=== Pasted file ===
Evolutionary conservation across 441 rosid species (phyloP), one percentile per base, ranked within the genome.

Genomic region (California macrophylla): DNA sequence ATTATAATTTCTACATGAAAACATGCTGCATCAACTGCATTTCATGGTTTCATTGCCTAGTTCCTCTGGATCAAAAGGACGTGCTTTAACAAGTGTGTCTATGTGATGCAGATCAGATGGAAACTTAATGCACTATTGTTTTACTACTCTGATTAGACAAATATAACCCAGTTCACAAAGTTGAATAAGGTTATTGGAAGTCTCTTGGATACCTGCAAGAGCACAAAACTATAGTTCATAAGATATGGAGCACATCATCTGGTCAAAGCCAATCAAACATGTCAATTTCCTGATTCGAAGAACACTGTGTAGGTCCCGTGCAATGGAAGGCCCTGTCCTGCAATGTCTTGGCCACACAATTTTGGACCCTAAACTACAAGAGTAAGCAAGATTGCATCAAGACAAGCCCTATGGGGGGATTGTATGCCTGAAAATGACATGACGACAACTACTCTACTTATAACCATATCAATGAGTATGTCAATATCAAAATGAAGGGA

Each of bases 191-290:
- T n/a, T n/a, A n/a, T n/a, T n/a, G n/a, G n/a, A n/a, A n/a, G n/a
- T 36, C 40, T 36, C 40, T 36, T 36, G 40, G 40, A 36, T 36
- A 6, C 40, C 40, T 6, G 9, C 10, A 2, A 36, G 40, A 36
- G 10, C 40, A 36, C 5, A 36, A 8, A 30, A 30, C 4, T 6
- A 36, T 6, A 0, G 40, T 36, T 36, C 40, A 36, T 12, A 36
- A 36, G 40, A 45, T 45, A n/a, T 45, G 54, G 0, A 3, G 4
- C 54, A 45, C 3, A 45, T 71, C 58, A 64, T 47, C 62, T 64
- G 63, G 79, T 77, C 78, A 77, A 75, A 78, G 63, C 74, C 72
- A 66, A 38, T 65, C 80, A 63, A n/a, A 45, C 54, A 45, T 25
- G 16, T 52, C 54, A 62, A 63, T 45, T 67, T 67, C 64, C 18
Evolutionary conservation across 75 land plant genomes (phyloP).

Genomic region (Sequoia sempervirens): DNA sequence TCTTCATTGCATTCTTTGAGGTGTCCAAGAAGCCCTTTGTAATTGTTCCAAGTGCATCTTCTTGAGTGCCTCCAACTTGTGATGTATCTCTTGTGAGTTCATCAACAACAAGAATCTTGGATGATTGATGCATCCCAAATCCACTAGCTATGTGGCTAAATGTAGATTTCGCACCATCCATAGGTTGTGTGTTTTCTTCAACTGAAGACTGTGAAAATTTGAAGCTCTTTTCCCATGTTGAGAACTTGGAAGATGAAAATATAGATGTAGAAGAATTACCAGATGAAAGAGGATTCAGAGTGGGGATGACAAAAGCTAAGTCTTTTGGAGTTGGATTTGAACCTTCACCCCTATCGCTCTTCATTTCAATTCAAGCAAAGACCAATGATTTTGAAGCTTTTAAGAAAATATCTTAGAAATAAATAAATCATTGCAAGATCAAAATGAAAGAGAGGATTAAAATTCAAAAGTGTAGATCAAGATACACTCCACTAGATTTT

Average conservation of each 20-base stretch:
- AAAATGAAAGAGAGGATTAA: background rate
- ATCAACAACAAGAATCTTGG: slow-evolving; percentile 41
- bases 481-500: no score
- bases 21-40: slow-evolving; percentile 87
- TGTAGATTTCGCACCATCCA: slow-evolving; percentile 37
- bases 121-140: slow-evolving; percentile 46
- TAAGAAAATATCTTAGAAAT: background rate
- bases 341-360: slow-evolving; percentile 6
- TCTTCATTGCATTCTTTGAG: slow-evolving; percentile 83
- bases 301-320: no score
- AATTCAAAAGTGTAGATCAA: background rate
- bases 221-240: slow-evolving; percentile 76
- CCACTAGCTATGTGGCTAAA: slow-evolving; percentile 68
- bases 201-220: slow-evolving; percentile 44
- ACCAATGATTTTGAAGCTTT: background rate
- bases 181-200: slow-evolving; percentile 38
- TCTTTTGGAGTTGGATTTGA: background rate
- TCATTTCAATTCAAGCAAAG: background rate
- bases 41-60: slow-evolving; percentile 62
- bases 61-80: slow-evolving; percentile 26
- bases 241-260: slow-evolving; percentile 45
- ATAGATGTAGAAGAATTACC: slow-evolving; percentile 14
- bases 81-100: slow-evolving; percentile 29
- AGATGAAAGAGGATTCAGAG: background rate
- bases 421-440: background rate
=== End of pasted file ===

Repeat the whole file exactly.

Evolutionary conservation across 441 rosid species (phyloP), one percentile per base, ranked within the genome.

Genomic region (California macrophylla): DNA sequence ATTATAATTTCTACATGAAAACATGCTGCATCAACTGCATTTCATGGTTTCATTGCCTAGTTCCTCTGGATCAAAAGGACGTGCTTTAACAAGTGTGTCTATGTGATGCAGATCAGATGGAAACTTAATGCACTATTGTTTTACTACTCTGATTAGACAAATATAACCCAGTTCACAAAGTTGAATAAGGTTATTGGAAGTCTCTTGGATACCTGCAAGAGCACAAAACTATAGTTCATAAGATATGGAGCACATCATCTGGTCAAAGCCAATCAAACATGTCAATTTCCTGATTCGAAGAACACTGTGTAGGTCCCGTGCAATGGAAGGCCCTGTCCTGCAATGTCTTGGCCACACAATTTTGGACCCTAAACTACAAGAGTAAGCAAGATTGCATCAAGACAAGCCCTATGGGGGGATTGTATGCCTGAAAATGACATGACGACAACTACTCTACTTATAACCATATCAATGAGTATGTCAATATCAAAATGAAGGGA

Each of bases 191-290:
- T n/a, T n/a, A n/a, T n/a, T n/a, G n/a, G n/a, A n/a, A n/a, G n/a
- T 36, C 40, T 36, C 40, T 36, T 36, G 40, G 40, A 36, T 36
- A 6, C 40, C 40, T 6, G 9, C 10, A 2, A 36, G 40, A 36
- G 10, C 40, A 36, C 5, A 36, A 8, A 30, A 30, C 4, T 6
- A 36, T 6, A 0, G 40, T 36, T 36, C 40, A 36, T 12, A 36
- A 36, G 40, A 45, T 45, A n/a, T 45, G 54, G 0, A 3, G 4
- C 54, A 45, C 3, A 45, T 71, C 58, A 64, T 47, C 62, T 64
- G 63, G 79, T 77, C 78, A 77, A 75, A 78, G 63, C 74, C 72
- A 66, A 38, T 65, C 80, A 63, A n/a, A 45, C 54, A 45, T 25
- G 16, T 52, C 54, A 62, A 63, T 45, T 67, T 67, C 64, C 18
Evolutionary conservation across 75 land plant genomes (phyloP).

Genomic region (Sequoia sempervirens): DNA sequence TCTTCATTGCATTCTTTGAGGTGTCCAAGAAGCCCTTTGTAATTGTTCCAAGTGCATCTTCTTGAGTGCCTCCAACTTGTGATGTATCTCTTGTGAGTTCATCAACAACAAGAATCTTGGATGATTGATGCATCCCAAATCCACTAGCTATGTGGCTAAATGTAGATTTCGCACCATCCATAGGTTGTGTGTTTTCTTCAACTGAAGACTGTGAAAATTTGAAGCTCTTTTCCCATGTTGAGAACTTGGAAGATGAAAATATAGATGTAGAAGAATTACCAGATGAAAGAGGATTCAGAGTGGGGATGACAAAAGCTAAGTCTTTTGGAGTTGGATTTGAACCTTCACCCCTATCGCTCTTCATTTCAATTCAAGCAAAGACCAATGATTTTGAAGCTTTTAAGAAAATATCTTAGAAATAAATAAATCATTGCAAGATCAAAATGAAAGAGAGGATTAAAATTCAAAAGTGTAGATCAAGATACACTCCACTAGATTTT

Average conservation of each 20-base stretch:
- AAAATGAAAGAGAGGATTAA: background rate
- ATCAACAACAAGAATCTTGG: slow-evolving; percentile 41
- bases 481-500: no score
- bases 21-40: slow-evolving; percentile 87
- TGTAGATTTCGCACCATCCA: slow-evolving; percentile 37
- bases 121-140: slow-evolving; percentile 46
- TAAGAAAATATCTTAGAAAT: background rate
- bases 341-360: slow-evolving; percentile 6
- TCTTCATTGCATTCTTTGAG: slow-evolving; percentile 83
- bases 301-320: no score
- AATTCAAAAGTGTAGATCAA: background rate
- bases 221-240: slow-evolving; percentile 76
- CCACTAGCTATGTGGCTAAA: slow-evolving; percentile 68
- bases 201-220: slow-evolving; percentile 44
- ACCAATGATTTTGAAGCTTT: background rate
- bases 181-200: slow-evolving; percentile 38
- TCTTTTGGAGTTGGATTTGA: background rate
- TCATTTCAATTCAAGCAAAG: background rate
- bases 41-60: slow-evolving; percentile 62
- bases 61-80: slow-evolving; percentile 26
- bases 241-260: slow-evolving; percentile 45
- ATAGATGTAGAAGAATTACC: slow-evolving; percentile 14
- bases 81-100: slow-evolving; percentile 29
- AGATGAAAGAGGATTCAGAG: background rate
- bases 421-440: background rate